Alternatively how many principal sponsors would jump out of the woodwork and commit to a V70 program now?

Answer on both counts Zero.

The answer I suggest has absolutely nothing to do with the racing platform itself. That is quite frankly the easy bit.

The secret to success goes beyond that. The best inkling of that is suspension of the OD Foiling V60 by the RO (which was already at deck mockup pre-build stage 6 months ago) while that big picture is worked out, or alternatively they are doing nothing except seeking an IMOCA stop gap and just want to get out of Dodge.

 
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Chimp too

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Hoppy,

i agree that the OD was part of the bigger picture of the event being too restrictive in lots of ways. To me it looks like there was too much focus on what Volvo wanted from the event and not enough on what other companies might want.

it was a shame to see the 70 die when it was looking like the last of the gremlins was about gone. I am sure that teams would have reined in the designers to create boats capable of finishing. I also think making it so you have to finish every leg to be eligible for the big trophy would get more reliable boats. But that ship has sailed. Volvo owns a fleet and boatyard What do they do with them?

have they already headed too far down this road? 

 

jack_sparrow

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Volvo owns a fleet and boatyard What do they do with them?
The current fleet (only designed to do 2 rounds) already written off in their books, hopefully at realistic value having regard for SCA being for sale in refit condition for 9 months and not a taker.

Boatyard is a knockdown movable show even at home. Lots of what you see is 3rd party sponsor owned. Value not a lot.

Clean slate it seems.

 
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Miffy

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hoppy said:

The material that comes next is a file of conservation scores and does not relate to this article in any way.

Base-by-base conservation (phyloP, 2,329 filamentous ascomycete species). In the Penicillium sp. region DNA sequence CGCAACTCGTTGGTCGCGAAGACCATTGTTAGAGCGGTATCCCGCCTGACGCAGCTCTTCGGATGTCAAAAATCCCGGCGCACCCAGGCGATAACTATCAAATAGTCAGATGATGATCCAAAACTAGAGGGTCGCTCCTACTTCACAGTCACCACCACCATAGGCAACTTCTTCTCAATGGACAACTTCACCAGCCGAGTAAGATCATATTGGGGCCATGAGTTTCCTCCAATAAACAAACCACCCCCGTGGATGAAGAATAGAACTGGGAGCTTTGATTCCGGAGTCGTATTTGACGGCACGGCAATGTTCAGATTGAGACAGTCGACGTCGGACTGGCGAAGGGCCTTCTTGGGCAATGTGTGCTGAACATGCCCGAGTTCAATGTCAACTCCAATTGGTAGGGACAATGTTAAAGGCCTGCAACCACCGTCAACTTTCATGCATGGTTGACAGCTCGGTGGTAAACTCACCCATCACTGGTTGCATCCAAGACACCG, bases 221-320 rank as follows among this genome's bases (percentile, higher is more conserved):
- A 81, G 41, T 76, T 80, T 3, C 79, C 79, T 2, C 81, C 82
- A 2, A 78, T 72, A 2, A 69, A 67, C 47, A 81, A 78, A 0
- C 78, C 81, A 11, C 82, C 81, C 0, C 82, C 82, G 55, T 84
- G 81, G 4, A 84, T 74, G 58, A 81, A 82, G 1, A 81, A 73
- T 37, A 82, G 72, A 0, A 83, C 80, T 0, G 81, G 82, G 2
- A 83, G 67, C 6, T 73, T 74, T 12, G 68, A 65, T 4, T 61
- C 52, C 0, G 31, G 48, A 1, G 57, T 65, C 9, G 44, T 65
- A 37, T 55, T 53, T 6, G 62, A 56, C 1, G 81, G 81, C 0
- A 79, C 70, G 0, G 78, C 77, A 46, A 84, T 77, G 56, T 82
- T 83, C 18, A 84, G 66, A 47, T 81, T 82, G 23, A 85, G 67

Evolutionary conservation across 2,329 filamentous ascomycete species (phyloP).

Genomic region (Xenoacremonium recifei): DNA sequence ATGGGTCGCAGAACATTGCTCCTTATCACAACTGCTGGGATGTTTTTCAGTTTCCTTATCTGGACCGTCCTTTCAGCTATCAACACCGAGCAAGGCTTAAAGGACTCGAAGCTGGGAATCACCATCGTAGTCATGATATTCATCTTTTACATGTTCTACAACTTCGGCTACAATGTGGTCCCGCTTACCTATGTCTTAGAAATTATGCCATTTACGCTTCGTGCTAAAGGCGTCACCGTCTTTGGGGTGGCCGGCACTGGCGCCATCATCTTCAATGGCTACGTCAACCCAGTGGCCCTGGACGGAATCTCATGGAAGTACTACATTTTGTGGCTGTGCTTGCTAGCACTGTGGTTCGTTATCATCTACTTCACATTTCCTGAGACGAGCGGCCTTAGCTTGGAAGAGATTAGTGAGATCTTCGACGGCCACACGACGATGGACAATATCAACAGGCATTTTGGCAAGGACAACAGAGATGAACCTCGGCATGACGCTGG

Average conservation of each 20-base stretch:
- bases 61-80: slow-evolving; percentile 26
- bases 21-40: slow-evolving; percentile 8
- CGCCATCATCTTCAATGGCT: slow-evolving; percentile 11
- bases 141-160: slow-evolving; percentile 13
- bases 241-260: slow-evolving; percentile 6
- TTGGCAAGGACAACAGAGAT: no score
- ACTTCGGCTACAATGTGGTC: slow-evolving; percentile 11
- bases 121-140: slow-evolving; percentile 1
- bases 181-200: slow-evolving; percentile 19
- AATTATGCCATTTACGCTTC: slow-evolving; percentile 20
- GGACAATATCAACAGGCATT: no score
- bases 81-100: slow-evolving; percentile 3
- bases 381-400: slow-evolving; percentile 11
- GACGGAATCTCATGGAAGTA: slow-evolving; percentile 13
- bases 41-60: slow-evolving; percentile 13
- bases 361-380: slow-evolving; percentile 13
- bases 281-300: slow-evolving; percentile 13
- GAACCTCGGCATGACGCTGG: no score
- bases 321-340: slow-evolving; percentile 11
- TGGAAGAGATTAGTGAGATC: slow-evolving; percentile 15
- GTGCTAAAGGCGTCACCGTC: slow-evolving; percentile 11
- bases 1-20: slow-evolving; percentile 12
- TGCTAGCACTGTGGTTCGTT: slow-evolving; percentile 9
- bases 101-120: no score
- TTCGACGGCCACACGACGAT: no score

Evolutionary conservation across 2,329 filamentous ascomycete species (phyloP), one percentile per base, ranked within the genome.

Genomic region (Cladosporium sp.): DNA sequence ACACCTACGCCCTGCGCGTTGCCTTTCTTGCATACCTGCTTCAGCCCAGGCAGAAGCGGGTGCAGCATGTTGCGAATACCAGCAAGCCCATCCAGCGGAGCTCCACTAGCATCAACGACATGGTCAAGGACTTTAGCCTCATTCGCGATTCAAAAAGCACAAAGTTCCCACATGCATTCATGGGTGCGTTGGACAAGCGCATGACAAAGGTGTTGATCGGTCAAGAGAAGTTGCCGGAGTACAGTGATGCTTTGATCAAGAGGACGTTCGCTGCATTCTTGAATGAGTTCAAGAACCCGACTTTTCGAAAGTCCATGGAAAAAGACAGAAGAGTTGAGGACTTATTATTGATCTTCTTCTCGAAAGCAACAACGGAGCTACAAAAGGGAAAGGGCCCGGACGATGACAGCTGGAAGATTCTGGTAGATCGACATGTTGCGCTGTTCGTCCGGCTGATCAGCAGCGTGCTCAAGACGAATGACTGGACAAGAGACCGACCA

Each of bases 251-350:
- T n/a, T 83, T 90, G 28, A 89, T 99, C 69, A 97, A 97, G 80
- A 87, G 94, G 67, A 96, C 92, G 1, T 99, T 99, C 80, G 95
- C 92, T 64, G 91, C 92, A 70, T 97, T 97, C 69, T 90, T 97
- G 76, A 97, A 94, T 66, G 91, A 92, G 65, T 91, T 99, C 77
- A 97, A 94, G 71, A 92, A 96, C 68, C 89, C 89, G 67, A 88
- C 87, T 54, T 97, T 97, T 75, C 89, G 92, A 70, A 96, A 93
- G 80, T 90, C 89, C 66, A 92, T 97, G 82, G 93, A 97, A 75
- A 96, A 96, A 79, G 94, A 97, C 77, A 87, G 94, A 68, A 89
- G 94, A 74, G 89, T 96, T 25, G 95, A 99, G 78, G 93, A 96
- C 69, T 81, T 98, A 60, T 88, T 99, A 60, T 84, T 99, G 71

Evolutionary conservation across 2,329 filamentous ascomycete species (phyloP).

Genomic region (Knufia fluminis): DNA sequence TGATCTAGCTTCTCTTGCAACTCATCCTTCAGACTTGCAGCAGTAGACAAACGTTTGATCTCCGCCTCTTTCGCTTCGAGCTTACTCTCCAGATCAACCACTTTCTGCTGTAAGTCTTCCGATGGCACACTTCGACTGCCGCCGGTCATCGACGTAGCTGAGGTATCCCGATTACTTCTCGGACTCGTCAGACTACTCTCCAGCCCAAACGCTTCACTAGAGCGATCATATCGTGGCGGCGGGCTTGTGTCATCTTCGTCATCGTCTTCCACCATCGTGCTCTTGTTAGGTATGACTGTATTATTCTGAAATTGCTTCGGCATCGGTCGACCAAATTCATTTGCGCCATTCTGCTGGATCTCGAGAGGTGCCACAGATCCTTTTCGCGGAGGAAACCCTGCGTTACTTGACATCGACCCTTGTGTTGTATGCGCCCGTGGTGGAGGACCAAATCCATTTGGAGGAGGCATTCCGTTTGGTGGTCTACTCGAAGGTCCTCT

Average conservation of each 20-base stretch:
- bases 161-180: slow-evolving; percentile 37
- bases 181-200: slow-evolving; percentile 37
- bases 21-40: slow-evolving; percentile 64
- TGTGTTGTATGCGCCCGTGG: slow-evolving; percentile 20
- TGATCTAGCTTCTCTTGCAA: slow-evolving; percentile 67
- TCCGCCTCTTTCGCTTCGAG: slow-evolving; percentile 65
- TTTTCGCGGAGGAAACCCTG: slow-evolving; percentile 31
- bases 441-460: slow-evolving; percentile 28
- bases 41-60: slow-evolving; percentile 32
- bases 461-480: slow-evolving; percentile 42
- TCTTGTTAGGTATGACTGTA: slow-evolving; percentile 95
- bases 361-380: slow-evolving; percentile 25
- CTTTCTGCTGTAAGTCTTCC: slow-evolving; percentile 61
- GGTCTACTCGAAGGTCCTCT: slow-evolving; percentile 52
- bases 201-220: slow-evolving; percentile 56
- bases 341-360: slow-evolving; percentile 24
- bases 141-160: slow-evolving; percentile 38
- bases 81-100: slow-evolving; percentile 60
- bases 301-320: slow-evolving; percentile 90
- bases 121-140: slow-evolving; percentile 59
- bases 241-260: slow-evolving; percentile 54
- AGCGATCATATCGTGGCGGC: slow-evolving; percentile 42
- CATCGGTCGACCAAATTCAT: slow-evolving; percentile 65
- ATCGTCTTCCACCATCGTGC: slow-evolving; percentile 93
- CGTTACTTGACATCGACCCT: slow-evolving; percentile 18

I think the big problem right now is that the boats are OD and prior to that is they keep changing the boat design rule.

The IMOCA open 60 has been around since 1986 which means there are plenty of old boats around for low budget teams to buy and pad out the fleet numbers. 

VOR needs to do the same and have a stable design rule. Perhaps the best solution would be to return to the VO70 box rule. The big money teams will build the latest and greatest to go for the win and the more modest budget teams will refit and update an on VO70. The bigger the fleet, the better the spectacle.  
Before teams will invest, there needs to be some sort of committed schedule of events. 

Corporate sponsors from economies with actual shareholders and marketing savvy (excluding PR departments with cash to burn and no product to sell) are also increasingly cost sensitive and don't just want eyeballs but actual deliverables. 

IMOCA is an owner's class. There's a finite number of boats available and not every boat is grandfathered in as new regulations get out, but it is phased and with specific boats in mind. The balance between maintaining existing fleet vs new boats is managed by the owners. 

VOR has neither the stability to encourage long-term investment. Nor does it have sailing vested owners with actual control to guide it. 

I'd compare the VOR bureaucracy to an American major sport franchise. Only there's no stadium, no ticket sales, and the "product" is hard to measure. 

We still have dinosaurs who think stadium sailing will bring viewers. Not realizing that the world has already moved on to instant multinational broadcast. 

 
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Chimp too

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Stability is what the race needs. With a model that requires significant investment from the race owner, stability is not easy to acquire. Reducing the overheads allows the event owner to provide stability over a longer period which, if expressed, gives confidence. Confidence is currently at an all time low as far as I see it. Not a time to sell, but a time to rationalise and set structure in place.